Occasionally practitioners have difficulty understanding how even simple simulation models and event lists work. Sometimes this is because the practitioner has had significant experience in general-purpose pro-gramming languages. This is particularly noticeable when the practitioner’s propro-gramming skills were devel-oped using procedural or structured programming with languages such as FORTRAN, and the difficulty results from the experienced programmer’s tendency to think about the program from an external view-point. Practitioners who become involved in simulation modeling need to look at the simulation model from the viewpoint of the entity. For example, the entity arrives in the system, the entity enters the queue, the entity seizes the resource, the entity releases the resource, and the entity is disposed of. As the practitioner develops more sophisticated and larger models, this issue becomes increasingly critical.

1.11 Summary

The objective of this chapter was to provide the novice and rusty practitioner with a beginning point from which to proceed with the simulation project. In this chapter we discussed the purposes of simu-lation, the advantages and disadvantages of simusimu-lation, and basic simulation concepts. In addition, we provided a few humorous quotations with what we hope was an educational message.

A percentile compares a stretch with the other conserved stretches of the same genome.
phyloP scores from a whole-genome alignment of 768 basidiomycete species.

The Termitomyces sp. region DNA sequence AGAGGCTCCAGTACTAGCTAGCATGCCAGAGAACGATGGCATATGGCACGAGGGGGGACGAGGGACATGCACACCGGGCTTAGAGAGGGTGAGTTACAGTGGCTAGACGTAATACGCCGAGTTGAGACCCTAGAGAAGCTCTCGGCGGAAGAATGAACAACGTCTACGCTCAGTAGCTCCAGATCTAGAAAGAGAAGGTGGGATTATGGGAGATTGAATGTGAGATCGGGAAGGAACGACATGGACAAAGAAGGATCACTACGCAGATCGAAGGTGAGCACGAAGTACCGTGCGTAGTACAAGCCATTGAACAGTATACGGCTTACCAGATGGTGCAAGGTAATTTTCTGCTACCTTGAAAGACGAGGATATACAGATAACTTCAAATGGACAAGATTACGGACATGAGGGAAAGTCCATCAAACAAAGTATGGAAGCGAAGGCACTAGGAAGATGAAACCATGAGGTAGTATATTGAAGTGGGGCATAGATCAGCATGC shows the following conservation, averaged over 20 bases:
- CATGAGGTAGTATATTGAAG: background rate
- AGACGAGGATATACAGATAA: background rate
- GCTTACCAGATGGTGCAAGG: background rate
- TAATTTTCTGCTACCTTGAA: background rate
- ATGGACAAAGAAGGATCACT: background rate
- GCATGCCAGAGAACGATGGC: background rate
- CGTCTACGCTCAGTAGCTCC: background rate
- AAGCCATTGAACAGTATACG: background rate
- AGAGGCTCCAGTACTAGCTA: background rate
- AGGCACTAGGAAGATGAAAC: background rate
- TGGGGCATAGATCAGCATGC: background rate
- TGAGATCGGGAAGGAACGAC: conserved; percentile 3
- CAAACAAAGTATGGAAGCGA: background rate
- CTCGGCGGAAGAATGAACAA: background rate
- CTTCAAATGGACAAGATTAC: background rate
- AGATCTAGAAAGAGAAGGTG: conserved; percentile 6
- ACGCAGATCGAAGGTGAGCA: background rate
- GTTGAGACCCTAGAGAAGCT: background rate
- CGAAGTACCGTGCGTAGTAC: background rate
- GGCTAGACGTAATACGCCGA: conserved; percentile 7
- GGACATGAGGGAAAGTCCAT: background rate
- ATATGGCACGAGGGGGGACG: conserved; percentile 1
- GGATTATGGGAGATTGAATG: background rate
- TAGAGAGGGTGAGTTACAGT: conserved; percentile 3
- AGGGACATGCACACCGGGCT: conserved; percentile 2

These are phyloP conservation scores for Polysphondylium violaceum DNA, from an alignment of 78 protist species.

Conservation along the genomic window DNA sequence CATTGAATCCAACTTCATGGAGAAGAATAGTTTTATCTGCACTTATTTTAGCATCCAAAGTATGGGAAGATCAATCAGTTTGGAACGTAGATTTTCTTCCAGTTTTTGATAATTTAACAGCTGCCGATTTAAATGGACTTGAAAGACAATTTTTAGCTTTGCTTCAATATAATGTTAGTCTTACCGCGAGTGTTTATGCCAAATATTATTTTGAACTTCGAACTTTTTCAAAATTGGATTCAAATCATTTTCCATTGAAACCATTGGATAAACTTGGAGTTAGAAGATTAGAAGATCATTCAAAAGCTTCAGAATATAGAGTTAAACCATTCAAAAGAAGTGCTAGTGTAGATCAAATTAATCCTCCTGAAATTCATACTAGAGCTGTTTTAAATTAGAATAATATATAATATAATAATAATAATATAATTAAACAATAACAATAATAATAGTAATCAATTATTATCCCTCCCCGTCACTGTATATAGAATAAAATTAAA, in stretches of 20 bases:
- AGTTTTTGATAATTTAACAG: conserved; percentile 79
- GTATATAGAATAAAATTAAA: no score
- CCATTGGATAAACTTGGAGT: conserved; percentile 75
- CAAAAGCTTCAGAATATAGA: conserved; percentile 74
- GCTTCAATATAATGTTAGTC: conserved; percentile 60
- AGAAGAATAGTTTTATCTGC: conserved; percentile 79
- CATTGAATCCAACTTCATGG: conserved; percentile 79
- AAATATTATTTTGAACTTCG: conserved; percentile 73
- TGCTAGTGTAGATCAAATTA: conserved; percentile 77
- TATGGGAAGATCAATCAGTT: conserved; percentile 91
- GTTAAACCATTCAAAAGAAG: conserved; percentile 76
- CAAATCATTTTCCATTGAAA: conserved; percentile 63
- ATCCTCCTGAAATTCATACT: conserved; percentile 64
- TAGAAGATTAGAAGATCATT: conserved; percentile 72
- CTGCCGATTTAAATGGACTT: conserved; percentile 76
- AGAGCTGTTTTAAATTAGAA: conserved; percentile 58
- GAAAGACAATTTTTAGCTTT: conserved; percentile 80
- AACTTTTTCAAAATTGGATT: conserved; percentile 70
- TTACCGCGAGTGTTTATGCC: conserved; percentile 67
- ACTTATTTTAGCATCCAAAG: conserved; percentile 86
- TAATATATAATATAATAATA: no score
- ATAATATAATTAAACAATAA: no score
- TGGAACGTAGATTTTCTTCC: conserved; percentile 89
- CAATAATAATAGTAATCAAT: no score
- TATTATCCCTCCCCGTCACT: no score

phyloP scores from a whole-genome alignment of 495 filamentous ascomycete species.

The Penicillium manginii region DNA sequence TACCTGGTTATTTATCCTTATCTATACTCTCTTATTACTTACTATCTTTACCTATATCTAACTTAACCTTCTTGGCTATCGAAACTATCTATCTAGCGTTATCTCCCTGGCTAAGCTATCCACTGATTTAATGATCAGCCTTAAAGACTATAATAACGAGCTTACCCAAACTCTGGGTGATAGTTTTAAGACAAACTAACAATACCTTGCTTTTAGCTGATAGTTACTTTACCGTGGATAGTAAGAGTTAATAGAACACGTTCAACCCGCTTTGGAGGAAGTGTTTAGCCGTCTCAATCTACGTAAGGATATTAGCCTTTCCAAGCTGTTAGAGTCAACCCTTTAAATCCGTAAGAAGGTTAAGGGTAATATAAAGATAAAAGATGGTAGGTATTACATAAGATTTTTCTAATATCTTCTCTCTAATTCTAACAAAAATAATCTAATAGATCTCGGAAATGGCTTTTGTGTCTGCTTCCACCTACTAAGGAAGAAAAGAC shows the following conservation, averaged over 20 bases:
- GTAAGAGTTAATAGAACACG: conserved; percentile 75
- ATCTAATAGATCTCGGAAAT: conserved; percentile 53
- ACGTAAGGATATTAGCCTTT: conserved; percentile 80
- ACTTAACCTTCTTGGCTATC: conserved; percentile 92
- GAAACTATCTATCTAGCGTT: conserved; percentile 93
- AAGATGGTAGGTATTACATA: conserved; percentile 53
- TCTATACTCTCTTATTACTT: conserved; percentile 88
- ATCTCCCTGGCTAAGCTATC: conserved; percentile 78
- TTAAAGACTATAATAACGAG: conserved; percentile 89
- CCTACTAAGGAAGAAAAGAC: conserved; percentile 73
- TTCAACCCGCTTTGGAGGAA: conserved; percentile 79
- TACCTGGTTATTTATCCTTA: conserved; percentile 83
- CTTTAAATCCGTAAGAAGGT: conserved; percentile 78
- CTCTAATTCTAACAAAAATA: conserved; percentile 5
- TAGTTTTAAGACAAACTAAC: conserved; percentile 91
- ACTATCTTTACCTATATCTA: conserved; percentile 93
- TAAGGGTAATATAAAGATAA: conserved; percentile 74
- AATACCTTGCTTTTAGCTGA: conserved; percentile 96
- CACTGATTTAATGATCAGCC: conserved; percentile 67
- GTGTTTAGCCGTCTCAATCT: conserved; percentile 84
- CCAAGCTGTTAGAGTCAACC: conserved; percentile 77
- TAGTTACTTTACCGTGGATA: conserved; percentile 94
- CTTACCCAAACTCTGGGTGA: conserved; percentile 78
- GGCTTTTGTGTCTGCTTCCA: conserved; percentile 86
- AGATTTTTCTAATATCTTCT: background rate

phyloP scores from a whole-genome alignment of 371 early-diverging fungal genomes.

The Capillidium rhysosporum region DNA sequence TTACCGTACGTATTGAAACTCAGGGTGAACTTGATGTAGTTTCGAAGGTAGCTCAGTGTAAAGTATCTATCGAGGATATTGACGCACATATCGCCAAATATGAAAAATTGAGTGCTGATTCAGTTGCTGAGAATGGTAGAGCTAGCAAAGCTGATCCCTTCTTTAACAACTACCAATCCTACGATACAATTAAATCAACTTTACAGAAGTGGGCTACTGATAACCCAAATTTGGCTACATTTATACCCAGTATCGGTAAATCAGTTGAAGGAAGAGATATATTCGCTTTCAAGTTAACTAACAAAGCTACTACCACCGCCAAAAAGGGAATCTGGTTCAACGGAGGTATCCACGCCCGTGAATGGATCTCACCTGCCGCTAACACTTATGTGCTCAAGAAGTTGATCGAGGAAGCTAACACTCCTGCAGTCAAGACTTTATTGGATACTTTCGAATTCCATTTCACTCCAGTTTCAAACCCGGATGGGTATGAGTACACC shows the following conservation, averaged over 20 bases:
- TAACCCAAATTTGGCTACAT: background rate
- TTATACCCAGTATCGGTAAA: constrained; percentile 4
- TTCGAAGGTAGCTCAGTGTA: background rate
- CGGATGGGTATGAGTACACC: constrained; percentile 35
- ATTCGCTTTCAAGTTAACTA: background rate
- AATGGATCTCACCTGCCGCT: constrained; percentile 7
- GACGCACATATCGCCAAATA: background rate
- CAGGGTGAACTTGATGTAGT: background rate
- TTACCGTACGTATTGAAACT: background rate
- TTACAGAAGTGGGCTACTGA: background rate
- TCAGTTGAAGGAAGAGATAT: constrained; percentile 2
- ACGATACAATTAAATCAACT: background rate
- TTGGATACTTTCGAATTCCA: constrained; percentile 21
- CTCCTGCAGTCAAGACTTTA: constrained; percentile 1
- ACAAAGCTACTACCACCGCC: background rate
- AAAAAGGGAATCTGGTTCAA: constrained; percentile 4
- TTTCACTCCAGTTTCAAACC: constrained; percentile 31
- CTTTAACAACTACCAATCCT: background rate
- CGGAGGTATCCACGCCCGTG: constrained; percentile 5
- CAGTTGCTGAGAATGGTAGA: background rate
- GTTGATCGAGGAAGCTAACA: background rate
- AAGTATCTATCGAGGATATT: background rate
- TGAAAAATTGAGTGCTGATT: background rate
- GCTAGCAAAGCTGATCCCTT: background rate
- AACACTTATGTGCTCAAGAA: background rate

The section on basic simulation concepts included a step-by-step manual simulation model to provide experience with handling the event list and calculating summary statistics. Although the small example may have little actual operational value, it clearly demonstrates the complexity of handling the event list and calculating even a few summary statistics. Fortunately, most simulation projects will use a simulation software package that will completely insulate the practitioner from manually maintaining the event list or calculating any summary statistics. The practitioner can always refer to this chapter when questions arise with the reams of statistics that can be automatically generated by most simulation software packages. FIGURE 1.4 Average utilization.



0 1 2 3 4 5 6 7 8 9 10 11 12 13 14 15 16 17 18 19 20



Chapter Problems

1. What is the difference in use between traditional simulation models and training simulators?